Some people think that idioms are the most obscure subject that can be encountered when attempting to learn a foreign language, and we might agree with this assumption. Beacause of their sheer nature of crystalized linguistic structures whose origins have often been lost in the process of language evolution, idioms are always a very tricky issue in the hands of a foreign student, lending themselves to misuse and being an obstacle to plain communication. That said, Italian language students should not fear, for many native speakers, when asked, cannot explain the source of idioms that they nevertheless use everyday.
When it comes to Italian, the rich and well documented history of its predecessor, Latin, allows us to track down the origin of many commonly used idioms. Of course you need to know at least the basics of roman history to be aware of what you’re talking about when you name Tizio, Caio e Sempronio or you accuse someone to rest on his laurels (dormire sugli allori) but, hey, that’s why we are here!
Here’s a list of idioms originated by concepts and customs of the ancient Rome:
Metterci la mano sul fuoco (literally: to put one’s hand on fire). This expression, meaning “being so sure about something one could swear on it”, originates from a latin legend involving the historical charachter Muzio Scevola, a young roman aristocrat who, in the VI century b.C., voluntarily burned his right hand because it failed in killing the Etruscan king Porsenna. The connection between the act of bravery ascribed to the roman warrior and the condition of being extremely sure about something lies in the utmost firmness of Muzio‘s beliefs.
- Essere una pietra miliare (literally: to be a milestone). Yes, this one exists in English too, but the origin is 100% Latin. Milestones were in fact actual stones that romans used to put alongside their neverending consular routes (such as via Appia, via Casilina, via Tuscolana etc.) in order to mark the distance from the Urbe. Therefore, being a pietra miliare figuratively means being a turning point, after which something changes forever.
Dormire sugli allori (literally: to rest on laurels). Again, you have this in the English language too. The origin of this idiom is relatively clear, due to the common iconography connected to the concept of success, which has remained basically unchanged from the times of ancient Greece (and Rome). Laurel, commonly associated to Apollo, was and still is a symbol of victory (both military and artistic); “to rest on it” means to stop trying because one is satisfied with one’s past achievements. As simple as that.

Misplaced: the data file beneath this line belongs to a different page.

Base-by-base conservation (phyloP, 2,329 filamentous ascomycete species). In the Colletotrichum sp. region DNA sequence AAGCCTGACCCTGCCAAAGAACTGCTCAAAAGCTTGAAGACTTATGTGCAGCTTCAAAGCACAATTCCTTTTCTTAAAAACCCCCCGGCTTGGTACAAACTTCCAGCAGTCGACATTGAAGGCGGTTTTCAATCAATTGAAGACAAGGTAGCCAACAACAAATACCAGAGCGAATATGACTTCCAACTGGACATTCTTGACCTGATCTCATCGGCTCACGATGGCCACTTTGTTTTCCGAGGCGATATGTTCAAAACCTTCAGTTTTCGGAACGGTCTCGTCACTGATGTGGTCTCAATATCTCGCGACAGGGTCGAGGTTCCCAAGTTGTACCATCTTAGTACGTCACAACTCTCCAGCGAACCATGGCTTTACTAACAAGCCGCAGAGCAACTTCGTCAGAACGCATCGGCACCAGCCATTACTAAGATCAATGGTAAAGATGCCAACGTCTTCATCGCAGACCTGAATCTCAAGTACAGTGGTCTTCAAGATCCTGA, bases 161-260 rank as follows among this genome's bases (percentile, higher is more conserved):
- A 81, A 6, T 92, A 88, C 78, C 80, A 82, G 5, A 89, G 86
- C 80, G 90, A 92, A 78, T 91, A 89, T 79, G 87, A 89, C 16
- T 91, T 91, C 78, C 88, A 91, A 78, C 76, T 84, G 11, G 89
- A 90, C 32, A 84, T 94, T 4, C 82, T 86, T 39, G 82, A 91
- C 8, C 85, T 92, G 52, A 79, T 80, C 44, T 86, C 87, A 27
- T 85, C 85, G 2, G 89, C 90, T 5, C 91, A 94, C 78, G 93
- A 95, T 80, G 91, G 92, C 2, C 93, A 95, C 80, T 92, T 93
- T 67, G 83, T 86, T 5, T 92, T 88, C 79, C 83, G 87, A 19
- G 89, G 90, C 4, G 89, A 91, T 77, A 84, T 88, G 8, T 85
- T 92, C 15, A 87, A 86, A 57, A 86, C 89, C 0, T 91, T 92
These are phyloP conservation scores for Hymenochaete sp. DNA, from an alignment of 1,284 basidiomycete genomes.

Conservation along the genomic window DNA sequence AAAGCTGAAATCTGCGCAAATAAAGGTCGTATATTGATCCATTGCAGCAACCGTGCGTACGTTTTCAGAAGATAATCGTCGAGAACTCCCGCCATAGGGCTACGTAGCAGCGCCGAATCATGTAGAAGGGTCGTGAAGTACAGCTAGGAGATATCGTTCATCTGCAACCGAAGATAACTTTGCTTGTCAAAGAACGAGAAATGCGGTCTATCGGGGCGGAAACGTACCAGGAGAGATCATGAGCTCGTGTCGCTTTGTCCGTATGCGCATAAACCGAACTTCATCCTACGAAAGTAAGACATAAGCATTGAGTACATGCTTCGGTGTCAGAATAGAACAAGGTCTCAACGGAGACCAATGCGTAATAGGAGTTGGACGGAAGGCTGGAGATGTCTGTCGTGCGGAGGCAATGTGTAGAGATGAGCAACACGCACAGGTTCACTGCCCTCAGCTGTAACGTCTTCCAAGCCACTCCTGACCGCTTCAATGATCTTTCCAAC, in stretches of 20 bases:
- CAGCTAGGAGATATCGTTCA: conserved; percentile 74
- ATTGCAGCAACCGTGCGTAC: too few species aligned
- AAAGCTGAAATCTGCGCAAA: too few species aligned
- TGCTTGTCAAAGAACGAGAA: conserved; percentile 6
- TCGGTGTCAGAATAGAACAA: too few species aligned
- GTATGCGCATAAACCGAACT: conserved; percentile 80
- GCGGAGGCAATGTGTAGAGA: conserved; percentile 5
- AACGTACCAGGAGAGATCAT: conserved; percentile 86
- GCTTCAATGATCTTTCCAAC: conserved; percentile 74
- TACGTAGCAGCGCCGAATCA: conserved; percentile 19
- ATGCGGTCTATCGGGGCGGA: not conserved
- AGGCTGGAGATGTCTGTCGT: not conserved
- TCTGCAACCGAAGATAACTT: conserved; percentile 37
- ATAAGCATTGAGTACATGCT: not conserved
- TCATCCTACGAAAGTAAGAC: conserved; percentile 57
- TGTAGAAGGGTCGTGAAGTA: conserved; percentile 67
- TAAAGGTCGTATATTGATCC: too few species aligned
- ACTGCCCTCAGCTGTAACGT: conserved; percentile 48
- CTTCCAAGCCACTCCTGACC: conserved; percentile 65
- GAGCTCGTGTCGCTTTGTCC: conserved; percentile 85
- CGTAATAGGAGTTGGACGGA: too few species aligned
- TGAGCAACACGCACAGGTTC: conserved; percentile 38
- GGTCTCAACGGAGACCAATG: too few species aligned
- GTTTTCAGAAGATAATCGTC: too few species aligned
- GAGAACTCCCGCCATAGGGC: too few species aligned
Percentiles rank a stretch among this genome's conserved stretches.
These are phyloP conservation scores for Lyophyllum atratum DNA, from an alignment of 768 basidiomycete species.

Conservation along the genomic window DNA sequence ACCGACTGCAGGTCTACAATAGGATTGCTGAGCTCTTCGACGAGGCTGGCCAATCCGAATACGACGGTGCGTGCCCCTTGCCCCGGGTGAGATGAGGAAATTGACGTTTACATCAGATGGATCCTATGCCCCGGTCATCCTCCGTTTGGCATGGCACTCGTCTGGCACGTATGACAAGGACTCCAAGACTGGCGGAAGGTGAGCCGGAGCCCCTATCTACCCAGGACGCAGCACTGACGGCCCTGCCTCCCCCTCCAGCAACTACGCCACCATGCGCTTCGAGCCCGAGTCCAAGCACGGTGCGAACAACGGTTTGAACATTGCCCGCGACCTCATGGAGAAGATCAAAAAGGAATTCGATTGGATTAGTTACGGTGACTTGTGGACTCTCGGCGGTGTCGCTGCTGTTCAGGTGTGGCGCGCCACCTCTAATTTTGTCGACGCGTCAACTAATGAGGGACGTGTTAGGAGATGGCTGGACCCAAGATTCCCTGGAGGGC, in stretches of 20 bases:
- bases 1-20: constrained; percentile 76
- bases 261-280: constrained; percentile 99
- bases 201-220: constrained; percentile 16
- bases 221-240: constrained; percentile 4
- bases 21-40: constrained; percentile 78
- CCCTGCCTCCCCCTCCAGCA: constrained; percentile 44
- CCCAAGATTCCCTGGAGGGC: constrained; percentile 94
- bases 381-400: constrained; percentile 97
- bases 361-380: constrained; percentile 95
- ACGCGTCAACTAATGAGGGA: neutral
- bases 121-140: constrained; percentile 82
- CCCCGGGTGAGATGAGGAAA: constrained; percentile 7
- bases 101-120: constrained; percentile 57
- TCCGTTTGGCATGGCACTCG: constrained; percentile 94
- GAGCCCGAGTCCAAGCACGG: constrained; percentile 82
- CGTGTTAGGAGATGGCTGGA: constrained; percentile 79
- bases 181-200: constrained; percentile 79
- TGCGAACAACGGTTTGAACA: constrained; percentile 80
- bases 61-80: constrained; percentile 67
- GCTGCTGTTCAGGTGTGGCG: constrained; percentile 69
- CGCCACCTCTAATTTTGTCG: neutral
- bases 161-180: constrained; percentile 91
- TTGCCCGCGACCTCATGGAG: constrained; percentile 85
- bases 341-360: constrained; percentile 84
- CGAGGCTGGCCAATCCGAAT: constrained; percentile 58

- Tizio, Caio e Sempronio (Tom, Dick and Harry). This is a placeholder for unidentified subjects, and expressions similar to this one are present, with culturally connoted variants, in many languages. The italian form comes from the names of three historical figures, the Gracchi brothers (Tiberio and Gaio) and their father (Sempronio). The first use of these three names as placeholder can be found in a XI century document from the jurisconsult Irnerio.
- Passare sotto le forche caudine (running the gauntlet). This idiom comes directly from an historical event, the battle of the Forche Caudine (321 b.C.), in which the roman army was shamefully defeated by the Samnites. It is told by many historician (such as Tito Livio) that the surviving roman soldiers were humiliated by being forced to pass between two rows of enemy soldiers. which whipped, tortured and insulted them. In modern language the expression means experiencing a deep humiliation or enduring a series of abuses.
Andare su tutte le furie (to rampage). This one comes from greek mythology, in which the Furies (Aletto, Tisifone and Megera) were the personification of vengeance and wrath. In the greek and roman society, people used to offer sacrifices to calm their blind and destructive rage, to which no human being could resist. Knowing this, the meaning of the italian expression becomes pretty clear: no need to rampage!
- Una vittoria di Pirro (a phyrric victory). Have you ever experienced the awful sensation of winning a battle but losing the war because the cost of your victory is so high that it is unbearable in the long term? Well, that’s exactly how the Epirus king, Pirro felt when defeating the Romans in 280 b.C. at the Eraclea battle.
Clearly this list includes just a small part of the huge amount of monuments left in our language by the Latin world. Nevertheless, is somehow comforting to see how those evidences of the human spirit can be appreciated even in our everyday language.